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Type 1 Diabetes in Children: Caring for Your Child - Topic Overview

School

School can also present a particular challenge for a child with type 1 diabetes. Because of the need to take insulin injections throughout the day (or use an insulin pump) and the need to eat on a regular schedule, children who have type 1 diabetes stand out from their peers. It may help if you encourage your child to explain diabetes to his or her friends and show them how the equipment works. Most children are merely curious and are eager to learn.

It is also important that you meet with your child's teacher, school nurse, and school administrators to discuss diabetes care at school. The Americans with Disabilities Act covers children with diabetes, so your child's school must assist you with his or her diabetes treatment. Make sure that the school has on hand the correct type of supplies and insulin for your child.

You should also meet with your child's gym teacher to discuss how diabetes is affected by exercise. Most gym teachers are not trained to recognize signs of sudden high or low blood sugar. So you must explain what symptoms your child may have and how to deal with them. Encourage your child to play sports and be physically active, because it positively contributes to his or her diabetes treatment. But physical activity will now take more planning than before. Your diabetes team can help you adjust your child's diabetes treatment plan for physical activity.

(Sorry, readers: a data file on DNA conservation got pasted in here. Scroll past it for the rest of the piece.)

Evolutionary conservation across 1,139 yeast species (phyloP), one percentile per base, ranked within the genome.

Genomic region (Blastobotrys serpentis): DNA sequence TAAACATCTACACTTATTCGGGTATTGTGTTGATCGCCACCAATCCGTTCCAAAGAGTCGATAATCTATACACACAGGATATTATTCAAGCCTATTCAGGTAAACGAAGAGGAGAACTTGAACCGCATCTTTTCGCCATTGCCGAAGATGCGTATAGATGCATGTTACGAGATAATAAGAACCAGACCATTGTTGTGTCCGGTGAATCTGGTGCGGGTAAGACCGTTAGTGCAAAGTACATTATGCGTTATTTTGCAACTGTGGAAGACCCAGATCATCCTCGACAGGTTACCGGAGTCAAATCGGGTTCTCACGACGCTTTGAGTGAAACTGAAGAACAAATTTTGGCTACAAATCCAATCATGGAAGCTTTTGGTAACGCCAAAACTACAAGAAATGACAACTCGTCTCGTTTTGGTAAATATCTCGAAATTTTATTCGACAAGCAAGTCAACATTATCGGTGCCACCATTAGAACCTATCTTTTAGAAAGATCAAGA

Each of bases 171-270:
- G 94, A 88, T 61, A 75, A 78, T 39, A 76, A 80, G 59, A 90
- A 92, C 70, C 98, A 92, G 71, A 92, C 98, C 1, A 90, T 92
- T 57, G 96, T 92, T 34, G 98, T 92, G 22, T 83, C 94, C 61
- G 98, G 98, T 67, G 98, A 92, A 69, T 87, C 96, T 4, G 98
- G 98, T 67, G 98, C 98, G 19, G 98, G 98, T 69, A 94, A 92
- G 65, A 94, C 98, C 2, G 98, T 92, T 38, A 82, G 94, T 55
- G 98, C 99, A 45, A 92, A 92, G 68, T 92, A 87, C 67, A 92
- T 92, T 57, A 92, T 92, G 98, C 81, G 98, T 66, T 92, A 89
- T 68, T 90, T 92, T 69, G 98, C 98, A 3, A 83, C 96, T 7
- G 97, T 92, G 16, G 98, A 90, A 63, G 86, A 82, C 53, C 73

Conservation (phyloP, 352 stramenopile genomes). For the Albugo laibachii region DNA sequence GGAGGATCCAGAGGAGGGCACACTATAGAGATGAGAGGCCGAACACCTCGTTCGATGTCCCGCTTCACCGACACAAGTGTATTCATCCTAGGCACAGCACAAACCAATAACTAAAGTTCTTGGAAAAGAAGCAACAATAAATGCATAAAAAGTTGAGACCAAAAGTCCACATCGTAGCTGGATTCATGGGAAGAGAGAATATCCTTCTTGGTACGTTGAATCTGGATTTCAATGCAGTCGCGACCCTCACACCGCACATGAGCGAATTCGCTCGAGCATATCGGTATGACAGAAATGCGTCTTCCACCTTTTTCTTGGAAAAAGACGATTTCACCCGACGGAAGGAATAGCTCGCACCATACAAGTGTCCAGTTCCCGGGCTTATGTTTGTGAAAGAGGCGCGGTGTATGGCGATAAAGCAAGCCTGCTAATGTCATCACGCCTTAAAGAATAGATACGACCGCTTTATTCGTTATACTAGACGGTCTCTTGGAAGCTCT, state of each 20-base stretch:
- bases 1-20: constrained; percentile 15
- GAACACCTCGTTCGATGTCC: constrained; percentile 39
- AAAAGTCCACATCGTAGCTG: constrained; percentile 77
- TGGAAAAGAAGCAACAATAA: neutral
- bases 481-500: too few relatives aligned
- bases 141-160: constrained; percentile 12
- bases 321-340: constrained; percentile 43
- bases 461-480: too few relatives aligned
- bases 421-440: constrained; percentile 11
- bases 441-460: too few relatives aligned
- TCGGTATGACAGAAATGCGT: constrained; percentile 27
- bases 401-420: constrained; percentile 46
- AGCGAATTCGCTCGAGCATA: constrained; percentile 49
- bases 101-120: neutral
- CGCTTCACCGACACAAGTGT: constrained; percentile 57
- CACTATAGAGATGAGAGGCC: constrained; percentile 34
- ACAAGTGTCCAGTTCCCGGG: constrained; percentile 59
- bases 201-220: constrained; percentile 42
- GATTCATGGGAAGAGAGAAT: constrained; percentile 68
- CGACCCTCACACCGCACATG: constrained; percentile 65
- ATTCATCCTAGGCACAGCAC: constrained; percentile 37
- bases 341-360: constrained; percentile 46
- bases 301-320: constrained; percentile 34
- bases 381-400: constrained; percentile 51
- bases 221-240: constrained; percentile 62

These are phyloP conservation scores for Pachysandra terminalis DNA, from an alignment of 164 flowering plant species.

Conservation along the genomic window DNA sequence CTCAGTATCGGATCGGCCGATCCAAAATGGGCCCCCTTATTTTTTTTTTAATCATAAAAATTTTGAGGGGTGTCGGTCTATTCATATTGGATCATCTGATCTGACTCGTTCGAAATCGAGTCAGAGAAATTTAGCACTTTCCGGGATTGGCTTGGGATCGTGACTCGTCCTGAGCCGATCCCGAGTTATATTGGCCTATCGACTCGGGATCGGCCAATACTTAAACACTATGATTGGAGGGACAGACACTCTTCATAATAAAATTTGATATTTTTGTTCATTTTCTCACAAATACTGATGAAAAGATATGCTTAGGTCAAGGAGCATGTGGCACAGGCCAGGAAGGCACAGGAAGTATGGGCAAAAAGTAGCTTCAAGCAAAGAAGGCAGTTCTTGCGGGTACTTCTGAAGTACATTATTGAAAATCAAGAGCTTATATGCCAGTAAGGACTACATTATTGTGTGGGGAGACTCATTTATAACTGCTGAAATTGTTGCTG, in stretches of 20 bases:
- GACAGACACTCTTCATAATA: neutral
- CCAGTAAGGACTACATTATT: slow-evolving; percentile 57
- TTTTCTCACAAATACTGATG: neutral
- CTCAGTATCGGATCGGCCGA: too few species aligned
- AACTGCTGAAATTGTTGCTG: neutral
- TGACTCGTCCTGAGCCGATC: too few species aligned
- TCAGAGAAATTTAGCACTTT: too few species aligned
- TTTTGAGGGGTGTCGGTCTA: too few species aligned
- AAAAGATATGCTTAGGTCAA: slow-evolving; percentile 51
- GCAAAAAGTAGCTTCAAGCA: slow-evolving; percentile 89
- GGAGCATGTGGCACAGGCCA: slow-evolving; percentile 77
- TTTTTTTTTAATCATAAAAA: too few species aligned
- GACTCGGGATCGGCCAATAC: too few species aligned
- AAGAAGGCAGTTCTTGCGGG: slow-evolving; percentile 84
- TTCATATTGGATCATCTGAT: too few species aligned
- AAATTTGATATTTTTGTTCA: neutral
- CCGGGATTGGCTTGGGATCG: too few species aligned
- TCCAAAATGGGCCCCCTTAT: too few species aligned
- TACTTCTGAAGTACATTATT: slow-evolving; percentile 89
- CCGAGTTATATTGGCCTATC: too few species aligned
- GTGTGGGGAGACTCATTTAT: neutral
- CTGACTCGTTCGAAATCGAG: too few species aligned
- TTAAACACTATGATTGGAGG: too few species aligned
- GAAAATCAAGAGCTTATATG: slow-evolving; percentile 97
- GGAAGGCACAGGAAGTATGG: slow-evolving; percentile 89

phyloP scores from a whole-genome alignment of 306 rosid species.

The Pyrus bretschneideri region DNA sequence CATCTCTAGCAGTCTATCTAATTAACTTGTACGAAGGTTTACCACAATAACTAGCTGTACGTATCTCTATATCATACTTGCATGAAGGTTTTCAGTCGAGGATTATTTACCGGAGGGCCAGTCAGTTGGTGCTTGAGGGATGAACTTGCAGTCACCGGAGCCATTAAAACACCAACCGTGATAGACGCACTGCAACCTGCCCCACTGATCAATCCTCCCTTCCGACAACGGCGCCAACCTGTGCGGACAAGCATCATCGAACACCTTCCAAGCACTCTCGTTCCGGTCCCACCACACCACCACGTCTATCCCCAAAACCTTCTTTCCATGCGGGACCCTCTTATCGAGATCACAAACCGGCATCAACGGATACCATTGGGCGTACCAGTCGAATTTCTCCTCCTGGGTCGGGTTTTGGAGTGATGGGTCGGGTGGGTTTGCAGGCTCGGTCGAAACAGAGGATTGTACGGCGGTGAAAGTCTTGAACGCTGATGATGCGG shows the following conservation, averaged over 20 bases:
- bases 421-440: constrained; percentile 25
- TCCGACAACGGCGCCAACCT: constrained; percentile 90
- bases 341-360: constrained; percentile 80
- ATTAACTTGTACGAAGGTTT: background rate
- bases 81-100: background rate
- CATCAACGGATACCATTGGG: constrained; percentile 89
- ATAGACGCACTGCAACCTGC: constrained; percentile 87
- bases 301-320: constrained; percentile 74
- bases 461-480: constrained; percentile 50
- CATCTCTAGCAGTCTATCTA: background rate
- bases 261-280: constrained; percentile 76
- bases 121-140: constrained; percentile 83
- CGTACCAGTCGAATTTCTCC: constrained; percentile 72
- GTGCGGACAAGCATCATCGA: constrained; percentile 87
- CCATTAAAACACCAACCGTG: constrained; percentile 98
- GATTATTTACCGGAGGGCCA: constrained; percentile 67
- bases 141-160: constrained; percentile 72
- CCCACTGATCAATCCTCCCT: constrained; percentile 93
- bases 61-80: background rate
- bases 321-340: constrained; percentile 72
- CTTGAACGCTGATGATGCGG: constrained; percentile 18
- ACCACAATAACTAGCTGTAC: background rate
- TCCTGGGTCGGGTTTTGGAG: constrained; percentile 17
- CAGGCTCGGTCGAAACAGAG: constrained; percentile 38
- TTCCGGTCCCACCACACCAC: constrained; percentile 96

Independence

As children with type 1 diabetes grow, encourage them to take more control over their treatment. As a parent, you may want to be there every time your child gets an insulin injection. But it's important that you let your child develop independence.

There are many summer camps for children who have diabetes. Such settings can help children learn about their disease and about how to manage it. Also, the camp setting introduces them to other children who have type 1 diabetes. If you arm your child with the proper knowledge, it not only empowers him or her to take responsibility for self-care but also provides a greater understanding of the disease and why it's important to treat it.

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